As a manager, one of your most important duties is to keep track of your employees and chart their progress. This not only ensures that the work gets done but that you have some sort of documentation for their performance evaluations at the end of the year. The process of charting employee progress is one that will require listening and people skills with a bit of organization and planning thrown in for good measure.
Outline to the employees exactly what is expected of them Refer to the job description and explain to them their role in the project at hand. Provide them with their goals and the timeline for the completion of those goals. Set targets that are achievable and take place in a relatively short amount of time. It's easier to track the progress of a program over a few months than an entire year.
Walk around the department daily to observe what your employees are doing. This can give you incredible insight not only to the progress of your team but also how they go about working toward those goals.
Instruct employees to give you an account via email or face-to-face meeting of what they are working on and what they completed. Make sure you take notes (or print the email) and keep those notes in a file folder.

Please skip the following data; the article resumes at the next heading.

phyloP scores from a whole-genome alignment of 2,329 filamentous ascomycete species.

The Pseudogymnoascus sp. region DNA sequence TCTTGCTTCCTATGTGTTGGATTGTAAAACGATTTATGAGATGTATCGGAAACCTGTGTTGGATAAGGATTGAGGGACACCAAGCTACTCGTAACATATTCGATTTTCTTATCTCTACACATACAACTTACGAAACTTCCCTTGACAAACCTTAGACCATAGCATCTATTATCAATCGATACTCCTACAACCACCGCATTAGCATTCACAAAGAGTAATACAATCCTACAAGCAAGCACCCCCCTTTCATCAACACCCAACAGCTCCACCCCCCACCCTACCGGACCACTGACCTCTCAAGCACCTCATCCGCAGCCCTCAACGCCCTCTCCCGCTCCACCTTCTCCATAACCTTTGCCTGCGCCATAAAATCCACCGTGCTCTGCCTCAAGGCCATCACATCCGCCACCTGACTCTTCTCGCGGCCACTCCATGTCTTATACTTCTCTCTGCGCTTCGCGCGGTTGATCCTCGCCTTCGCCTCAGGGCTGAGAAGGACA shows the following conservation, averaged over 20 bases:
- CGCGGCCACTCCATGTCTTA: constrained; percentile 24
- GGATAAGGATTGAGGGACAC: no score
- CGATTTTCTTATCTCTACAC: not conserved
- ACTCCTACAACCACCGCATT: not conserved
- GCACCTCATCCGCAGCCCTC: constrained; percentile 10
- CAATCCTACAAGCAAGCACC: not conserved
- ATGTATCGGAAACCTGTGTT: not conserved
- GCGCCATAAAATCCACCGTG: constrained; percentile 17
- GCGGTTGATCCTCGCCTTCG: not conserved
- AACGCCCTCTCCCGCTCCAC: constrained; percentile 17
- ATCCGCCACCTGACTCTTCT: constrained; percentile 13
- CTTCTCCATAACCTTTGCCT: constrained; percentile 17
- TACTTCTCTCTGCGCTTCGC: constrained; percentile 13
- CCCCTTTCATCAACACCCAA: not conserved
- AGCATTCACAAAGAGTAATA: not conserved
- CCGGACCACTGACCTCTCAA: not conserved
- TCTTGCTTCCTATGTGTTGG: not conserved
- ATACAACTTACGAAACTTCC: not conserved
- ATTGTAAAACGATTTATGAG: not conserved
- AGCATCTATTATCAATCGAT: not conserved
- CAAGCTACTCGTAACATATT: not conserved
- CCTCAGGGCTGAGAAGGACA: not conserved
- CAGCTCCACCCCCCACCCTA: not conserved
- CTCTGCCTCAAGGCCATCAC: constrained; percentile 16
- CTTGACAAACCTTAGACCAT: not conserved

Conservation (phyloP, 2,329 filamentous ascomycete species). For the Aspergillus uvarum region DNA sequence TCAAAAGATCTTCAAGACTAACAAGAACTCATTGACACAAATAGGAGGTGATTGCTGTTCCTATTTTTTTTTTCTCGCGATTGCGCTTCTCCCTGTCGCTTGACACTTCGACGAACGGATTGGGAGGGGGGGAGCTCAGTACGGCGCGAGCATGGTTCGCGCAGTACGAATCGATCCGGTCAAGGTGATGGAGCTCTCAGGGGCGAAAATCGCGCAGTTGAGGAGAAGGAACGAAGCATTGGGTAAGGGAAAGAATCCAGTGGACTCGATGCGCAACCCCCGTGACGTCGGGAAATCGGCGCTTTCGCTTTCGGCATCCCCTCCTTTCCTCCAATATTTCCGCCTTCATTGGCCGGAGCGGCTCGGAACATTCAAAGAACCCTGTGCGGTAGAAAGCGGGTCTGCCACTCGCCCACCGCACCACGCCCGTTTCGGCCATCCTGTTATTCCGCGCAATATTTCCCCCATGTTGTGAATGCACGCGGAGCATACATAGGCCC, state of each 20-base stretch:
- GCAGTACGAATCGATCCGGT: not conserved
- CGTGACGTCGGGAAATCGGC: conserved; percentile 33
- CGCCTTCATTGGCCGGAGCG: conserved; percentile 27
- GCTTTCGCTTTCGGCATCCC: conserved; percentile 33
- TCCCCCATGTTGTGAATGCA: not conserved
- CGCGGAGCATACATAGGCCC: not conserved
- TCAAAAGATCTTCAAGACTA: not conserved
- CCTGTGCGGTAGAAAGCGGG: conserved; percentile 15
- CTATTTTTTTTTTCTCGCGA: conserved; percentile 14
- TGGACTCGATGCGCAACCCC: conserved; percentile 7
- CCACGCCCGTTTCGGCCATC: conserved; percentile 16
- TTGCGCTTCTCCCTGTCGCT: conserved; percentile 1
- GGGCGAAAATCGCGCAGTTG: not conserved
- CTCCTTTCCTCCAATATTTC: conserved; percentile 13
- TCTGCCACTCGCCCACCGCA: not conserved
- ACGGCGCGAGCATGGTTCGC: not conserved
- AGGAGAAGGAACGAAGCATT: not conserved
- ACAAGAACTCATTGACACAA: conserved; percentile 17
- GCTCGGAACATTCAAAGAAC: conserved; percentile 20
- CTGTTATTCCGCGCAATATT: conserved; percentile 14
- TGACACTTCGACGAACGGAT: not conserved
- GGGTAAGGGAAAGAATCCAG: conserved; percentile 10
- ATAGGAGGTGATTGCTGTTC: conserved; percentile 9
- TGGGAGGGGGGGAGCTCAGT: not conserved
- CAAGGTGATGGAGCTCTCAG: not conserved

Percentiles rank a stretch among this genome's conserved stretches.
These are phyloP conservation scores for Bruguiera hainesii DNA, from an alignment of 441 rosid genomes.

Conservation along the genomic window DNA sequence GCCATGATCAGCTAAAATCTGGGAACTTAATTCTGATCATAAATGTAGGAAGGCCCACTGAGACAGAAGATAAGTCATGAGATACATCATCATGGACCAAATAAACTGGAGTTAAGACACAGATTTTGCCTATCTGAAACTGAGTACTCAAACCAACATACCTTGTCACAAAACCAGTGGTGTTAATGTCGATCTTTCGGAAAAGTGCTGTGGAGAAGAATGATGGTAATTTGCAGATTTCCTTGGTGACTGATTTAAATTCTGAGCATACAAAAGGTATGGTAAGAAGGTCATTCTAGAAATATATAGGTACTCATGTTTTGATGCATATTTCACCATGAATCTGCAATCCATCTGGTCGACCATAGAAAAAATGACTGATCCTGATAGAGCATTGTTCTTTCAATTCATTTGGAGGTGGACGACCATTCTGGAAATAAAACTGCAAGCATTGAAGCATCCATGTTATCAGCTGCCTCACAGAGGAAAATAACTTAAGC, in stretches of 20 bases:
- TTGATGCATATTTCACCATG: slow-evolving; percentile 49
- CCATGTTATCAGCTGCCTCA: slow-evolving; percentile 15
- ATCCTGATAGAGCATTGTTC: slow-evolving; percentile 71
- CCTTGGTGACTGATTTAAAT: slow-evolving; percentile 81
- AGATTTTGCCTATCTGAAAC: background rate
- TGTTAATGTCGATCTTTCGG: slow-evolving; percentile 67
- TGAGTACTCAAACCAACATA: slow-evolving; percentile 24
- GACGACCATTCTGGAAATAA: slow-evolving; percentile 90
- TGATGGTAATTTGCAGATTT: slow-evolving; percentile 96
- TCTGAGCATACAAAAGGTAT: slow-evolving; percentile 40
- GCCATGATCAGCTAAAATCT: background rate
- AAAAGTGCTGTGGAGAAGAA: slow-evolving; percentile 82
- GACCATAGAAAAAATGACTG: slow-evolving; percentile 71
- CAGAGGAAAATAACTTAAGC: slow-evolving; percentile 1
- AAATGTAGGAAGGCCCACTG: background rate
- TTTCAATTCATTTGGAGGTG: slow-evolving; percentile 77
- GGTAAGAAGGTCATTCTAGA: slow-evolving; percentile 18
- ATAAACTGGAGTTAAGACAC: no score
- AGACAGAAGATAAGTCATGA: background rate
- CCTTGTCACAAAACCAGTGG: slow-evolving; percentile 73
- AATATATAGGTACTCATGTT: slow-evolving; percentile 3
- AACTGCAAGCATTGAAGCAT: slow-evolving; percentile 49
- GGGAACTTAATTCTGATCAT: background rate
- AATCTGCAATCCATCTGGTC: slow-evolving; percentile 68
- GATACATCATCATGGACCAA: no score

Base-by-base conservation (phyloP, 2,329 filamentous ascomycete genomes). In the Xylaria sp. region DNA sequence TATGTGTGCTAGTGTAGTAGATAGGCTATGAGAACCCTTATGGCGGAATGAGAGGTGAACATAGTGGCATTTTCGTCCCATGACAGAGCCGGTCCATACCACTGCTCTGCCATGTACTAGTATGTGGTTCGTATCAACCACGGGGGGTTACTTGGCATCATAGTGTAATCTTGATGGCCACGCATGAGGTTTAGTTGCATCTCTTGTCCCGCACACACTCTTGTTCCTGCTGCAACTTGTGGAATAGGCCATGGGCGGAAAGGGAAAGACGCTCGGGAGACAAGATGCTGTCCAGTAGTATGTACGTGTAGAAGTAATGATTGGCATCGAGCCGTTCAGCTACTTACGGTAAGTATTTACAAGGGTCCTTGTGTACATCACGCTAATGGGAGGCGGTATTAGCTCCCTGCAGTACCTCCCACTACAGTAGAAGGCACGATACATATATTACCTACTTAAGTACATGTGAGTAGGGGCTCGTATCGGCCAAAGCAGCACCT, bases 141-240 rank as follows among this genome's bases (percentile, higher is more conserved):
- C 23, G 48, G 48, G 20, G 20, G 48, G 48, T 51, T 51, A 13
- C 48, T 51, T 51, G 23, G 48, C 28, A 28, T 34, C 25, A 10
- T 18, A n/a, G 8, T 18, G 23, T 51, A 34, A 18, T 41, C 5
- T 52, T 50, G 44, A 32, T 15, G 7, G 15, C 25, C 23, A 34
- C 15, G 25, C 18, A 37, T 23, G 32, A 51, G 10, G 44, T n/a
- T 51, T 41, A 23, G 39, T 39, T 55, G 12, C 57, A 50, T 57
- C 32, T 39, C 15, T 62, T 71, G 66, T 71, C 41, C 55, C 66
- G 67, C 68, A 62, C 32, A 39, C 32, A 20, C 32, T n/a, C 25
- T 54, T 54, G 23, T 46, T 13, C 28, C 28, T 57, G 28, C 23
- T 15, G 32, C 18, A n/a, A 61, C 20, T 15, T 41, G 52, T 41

Meet with all employees at least once per week and ask direct questions about their job. Ascertain how things are going and help them with any problems they may have. If they are being vague, it might mean that they are not as far along as you want to them to be. Draw the information out of them until you get a sense of where they are at with their goals. Again, take notes and place it in a folder.
Spot-check your employees actual work. You don't have to do it every day, but make sure it's frequent enough that any issues (like low productivity) are being taken care of before they become giant problems. You should treat this like a pop quiz and not announce when you will be looking.
Listen to what your employees are telling you. Sometimes the best way to really learn how various employees are doing is to listen to what their co-workers are saying about them. Learn to find the subtext in what people are saying so you can get to the heart of the issues.
Take copious notes about your observations of the various employees and keep them in a secure file cabinet. These notes will be your backup for an accolades or, in a worst case scenario, termination.
Some managers seem to feel that they need to document every little thing or they go for a lighter touch and document nothing. Try to be somewhere in the middle. Don't document little things (like a late arrival or being slightly late on a target) until they become chronic. Also, be sure to document and track major failures, as this is your back-up should you need to take action on the employee.
Don't assume that your employees will do what they are told to do. This is an active process which you must be involved in. Otherwise, it will be your reputation on the line when the goals for your department are not met.